Houston (/ˈhjuːstən/ HYOO-stən) is the largest city in Texas and the fourth-largest city in the United States. According to the 2010 U.S. Census, the city had a population of over 2.1 million people within a land area of 599.6 square miles (1,553 km sq). Houston is the seat of Harris County, and its metropolitan area is the fifth-largest in the U.S., with over 6 million people.
In August 1836, two real estate entrepreneurs—Augustus Chapman Allen and John Kirby Allen—from New York, purchased 6,642 acres (26.88 km sq) of land along Buffalo Bayou with the intent of founding a city. The Allen brothers decided to name the city after Sam Houston, the popular general at the Battle of San Jacinto, who was elected President of Texas in September 1836. Houston was granted incorporation on June 5, 1837, with James S. Holman becoming its first mayor. In the same year, Houston became the county seat of Harrisburg County (now Harris County) and the temporary capital of the Republic of Texas. In 1840, the community established a chamber of Commerce in part to promote shipping and waterborne business at the newly created port on Buffalo Bayou.
By 1860, Houston had emerged as a commercial and railroad hub for the export of cotton. Railroad spurs from the Texas inland converged in Houston, where they met rail lines to the ports of Galveston and Beaumont. During the American Civil War, Houston served as a headquarters for General John Bankhead Magruder, who used the city as an organization point for the Battle of Galveston. After the Civil War, Houston businessmen initiated efforts to widen the city's extensive system of bayous so the city could accept more commerce between downtown and the nearby port of Galveston. By 1890, Houston was the railroad Center of Texas.
Houston is multicultural, in part because of its many academic institutions and strong industries as well as being a major port city. Over 90 languages are spoken in the city. It has among the youngest populations in the nation, partly due to an influx of immigrants into Texas. An estimated 400,000 undocumented people reside in the Houston area.
Located in the American South, Houston is a diverse city with a large and growing international community. The metropolitan area is home to an estimated 1.1 million (21.4 percent) residents who were born outside the United States, with nearly two-thirds of the area's foreign-born population from south of the United States–Mexico border. Additionally, more than one in five foreign-born residents are from Asia. The city is home to the nation's third-largest concentration of consular offices, representing 86 countries.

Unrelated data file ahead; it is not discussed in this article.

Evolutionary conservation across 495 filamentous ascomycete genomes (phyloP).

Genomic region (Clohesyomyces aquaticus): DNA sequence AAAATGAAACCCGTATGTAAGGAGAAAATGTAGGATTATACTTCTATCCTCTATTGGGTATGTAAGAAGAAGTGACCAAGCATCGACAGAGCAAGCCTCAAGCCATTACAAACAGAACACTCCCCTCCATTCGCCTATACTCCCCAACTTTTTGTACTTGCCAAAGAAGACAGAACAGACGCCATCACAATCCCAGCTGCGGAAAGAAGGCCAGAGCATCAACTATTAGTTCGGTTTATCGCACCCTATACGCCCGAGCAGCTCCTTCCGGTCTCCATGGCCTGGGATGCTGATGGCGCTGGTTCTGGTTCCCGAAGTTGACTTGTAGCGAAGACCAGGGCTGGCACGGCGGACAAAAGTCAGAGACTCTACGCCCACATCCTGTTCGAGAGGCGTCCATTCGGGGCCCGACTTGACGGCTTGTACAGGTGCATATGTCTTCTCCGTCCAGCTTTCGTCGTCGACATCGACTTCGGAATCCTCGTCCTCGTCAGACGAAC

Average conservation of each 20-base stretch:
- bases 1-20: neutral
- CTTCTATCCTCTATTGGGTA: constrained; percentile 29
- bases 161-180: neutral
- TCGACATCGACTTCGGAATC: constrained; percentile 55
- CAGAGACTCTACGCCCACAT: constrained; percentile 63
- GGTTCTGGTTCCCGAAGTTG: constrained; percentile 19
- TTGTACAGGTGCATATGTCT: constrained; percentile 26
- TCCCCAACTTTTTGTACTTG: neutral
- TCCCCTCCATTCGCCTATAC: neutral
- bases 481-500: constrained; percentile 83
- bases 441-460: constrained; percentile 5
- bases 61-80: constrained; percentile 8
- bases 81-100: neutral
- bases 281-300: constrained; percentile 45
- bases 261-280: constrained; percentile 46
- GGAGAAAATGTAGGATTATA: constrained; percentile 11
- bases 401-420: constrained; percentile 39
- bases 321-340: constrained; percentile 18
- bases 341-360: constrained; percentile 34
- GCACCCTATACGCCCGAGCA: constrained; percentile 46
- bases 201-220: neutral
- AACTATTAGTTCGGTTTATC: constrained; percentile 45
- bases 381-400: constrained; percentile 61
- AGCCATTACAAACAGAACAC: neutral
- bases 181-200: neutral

Many annual events celebrate the diverse cultures of Houston. The largest and longest running is the annual Houston Livestock Show and Rodeo, held over 20 days from late February to Early March, is the largest annual livestock show and rodeo in the World. Another large celebration is the annual night-time Houston Pride Parade, held at the end of June. Other annual events include the Houston Greek Festival, Art Car Parade, the Houston Auto Show, the Houston International Festival, and the Bayou City Art Festival, which is considered to be one of the top five art festivals in the United States.
Arts and theatre
The Houston Theater District, located downtown, is home to nine major performing arts organizations and six performance halls. It is the second-largest concentration of theater seats in a downtown area in the United States. Houston is one of few United States cities with permanent, professional, resident companies in all major performing arts disciplines: opera (Houston Grand Opera), ballet (Houston Ballet), music (Houston Symphony Orchestra), and theater (The Alley Theatre). Houston is also home to folk artists, art groups and various small progressive arts organizations. Houston attracts many touring Broadway acts, concerts, shows, and exhibitions for a variety of interests. Facilities in the Theater District include the Jones Hall—home of the Houston Symphony Orchestra and Society for the Performing Arts—and the Hobby Center for the Performing Arts.